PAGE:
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R. L. O'NEILL, Mayor of Ballina.
Australia, a short time ago, reached a total in population of 10 millions.
Since World War II, there has been a marked step-up in the rate of increase of population due to a vigorous migration programme. This increase in population has been the main reason, in my opinion, for the development which has taken place almost everywhere in Australia. An enlarged population has meant the growth of secondary industries and the attraction of overseas investors and manufacturers to our shores. From a revenue point of view the Government has received a big increase in taxation returns and the burden of taxation has been spread over a much greater number - in short, the country has been, and is, making progress.
It has become very clear, in recent years, that world standards, particularly from a scientific and industrial viewpoint, are very high and that any country desirous of taking its place in the world must measure up to those standards.
To my mind Australia, through its Governments, has appreciated the need to provide first class educational facilities as the first step in the development and progress of our great country. Increase in Government revenue has made available a much greater amount of money for educational purposes and here in N.S.W. the Department of Education, a few years ago, adopted a policy of decentralization and formed what are now known as "Areas" and are under the control of a Director. In each area there are several districts, each district under the control of a District Inspector.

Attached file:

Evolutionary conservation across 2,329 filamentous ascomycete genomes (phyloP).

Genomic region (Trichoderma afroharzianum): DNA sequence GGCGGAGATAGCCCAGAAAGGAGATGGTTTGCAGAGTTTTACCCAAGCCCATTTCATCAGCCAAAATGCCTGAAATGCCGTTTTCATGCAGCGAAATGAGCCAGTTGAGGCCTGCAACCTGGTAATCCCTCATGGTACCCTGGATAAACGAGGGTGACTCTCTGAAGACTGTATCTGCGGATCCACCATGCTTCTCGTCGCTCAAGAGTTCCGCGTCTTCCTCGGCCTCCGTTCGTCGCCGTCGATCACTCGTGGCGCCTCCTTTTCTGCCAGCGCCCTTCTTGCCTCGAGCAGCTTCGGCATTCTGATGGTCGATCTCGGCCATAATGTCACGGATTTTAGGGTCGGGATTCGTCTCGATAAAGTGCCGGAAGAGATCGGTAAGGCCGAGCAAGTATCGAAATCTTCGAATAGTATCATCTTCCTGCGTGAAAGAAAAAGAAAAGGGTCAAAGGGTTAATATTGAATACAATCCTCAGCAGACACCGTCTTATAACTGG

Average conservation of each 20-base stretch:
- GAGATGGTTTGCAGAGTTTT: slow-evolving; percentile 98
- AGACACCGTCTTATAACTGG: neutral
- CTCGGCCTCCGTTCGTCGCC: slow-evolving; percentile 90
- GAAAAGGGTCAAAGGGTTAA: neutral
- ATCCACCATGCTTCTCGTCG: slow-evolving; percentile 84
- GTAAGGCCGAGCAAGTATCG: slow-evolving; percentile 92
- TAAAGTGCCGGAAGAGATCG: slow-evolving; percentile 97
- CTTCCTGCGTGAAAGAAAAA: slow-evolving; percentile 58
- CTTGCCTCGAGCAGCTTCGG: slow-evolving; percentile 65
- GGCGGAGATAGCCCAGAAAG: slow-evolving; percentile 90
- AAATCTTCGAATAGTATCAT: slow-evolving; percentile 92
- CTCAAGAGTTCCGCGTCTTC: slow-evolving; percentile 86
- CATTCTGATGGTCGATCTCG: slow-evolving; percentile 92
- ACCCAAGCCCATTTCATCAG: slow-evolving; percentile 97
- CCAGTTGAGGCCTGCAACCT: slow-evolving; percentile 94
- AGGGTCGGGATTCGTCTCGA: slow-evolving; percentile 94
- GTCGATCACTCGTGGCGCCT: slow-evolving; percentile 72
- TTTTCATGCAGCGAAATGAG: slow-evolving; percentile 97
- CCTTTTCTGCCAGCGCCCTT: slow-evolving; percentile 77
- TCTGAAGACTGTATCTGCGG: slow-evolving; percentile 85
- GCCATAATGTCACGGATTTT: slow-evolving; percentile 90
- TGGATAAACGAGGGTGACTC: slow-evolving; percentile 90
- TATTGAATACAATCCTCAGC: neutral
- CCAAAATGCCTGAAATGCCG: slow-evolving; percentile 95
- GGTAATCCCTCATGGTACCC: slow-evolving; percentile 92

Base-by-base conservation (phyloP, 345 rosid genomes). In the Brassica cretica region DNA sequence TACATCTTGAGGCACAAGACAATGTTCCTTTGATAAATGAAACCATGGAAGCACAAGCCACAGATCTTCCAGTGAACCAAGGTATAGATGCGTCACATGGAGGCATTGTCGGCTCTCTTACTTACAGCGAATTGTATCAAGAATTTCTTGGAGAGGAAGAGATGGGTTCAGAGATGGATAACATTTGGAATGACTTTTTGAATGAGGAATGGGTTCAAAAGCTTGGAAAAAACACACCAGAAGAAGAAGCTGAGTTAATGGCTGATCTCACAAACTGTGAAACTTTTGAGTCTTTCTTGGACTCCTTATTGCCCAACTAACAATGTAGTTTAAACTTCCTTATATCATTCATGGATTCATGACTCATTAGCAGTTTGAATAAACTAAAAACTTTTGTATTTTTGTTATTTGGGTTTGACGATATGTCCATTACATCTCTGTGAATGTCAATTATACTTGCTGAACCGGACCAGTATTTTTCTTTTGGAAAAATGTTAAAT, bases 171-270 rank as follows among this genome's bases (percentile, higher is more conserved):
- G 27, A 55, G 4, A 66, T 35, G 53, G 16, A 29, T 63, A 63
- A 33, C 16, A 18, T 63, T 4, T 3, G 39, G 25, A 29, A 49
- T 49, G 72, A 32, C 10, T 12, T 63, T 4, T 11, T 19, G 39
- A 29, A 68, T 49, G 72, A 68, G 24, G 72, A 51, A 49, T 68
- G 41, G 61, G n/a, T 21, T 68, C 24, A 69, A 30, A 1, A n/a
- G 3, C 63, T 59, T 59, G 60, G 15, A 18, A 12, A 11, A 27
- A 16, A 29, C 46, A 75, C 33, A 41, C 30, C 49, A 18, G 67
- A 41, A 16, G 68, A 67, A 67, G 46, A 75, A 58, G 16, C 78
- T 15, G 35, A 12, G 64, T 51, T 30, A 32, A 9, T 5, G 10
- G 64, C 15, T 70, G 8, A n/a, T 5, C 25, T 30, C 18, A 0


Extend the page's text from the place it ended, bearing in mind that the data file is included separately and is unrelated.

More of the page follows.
Ballina, I am proud to say, is the centre of such an Inspectorate and Ballina High School, the foremost Secondary School.
During the past few years a tremendous development has taken place at the Ballina High School - each year the pupils, staff and school buildings, have grown in numbers. New Home Science and Manual Art blocks have been recent additions and the pupils are able to receive instruction equal to anything anywhere in this State.
I congratulate Mr. G. Falkenmire, the District Inspector of Schools, on his foresight in organising the publication of this paper. It is an unusual and excellent idea and a really good way to acquaint people with their district schools.
As mayor of the Municipality of Ballina, I take this opportunity of expressing the appreciation of the community to the many teachers on the staffs of the various schools in the district for the work they are doing and for the incalculable contribution they are making to the progress of this district, and, in turn, t our country.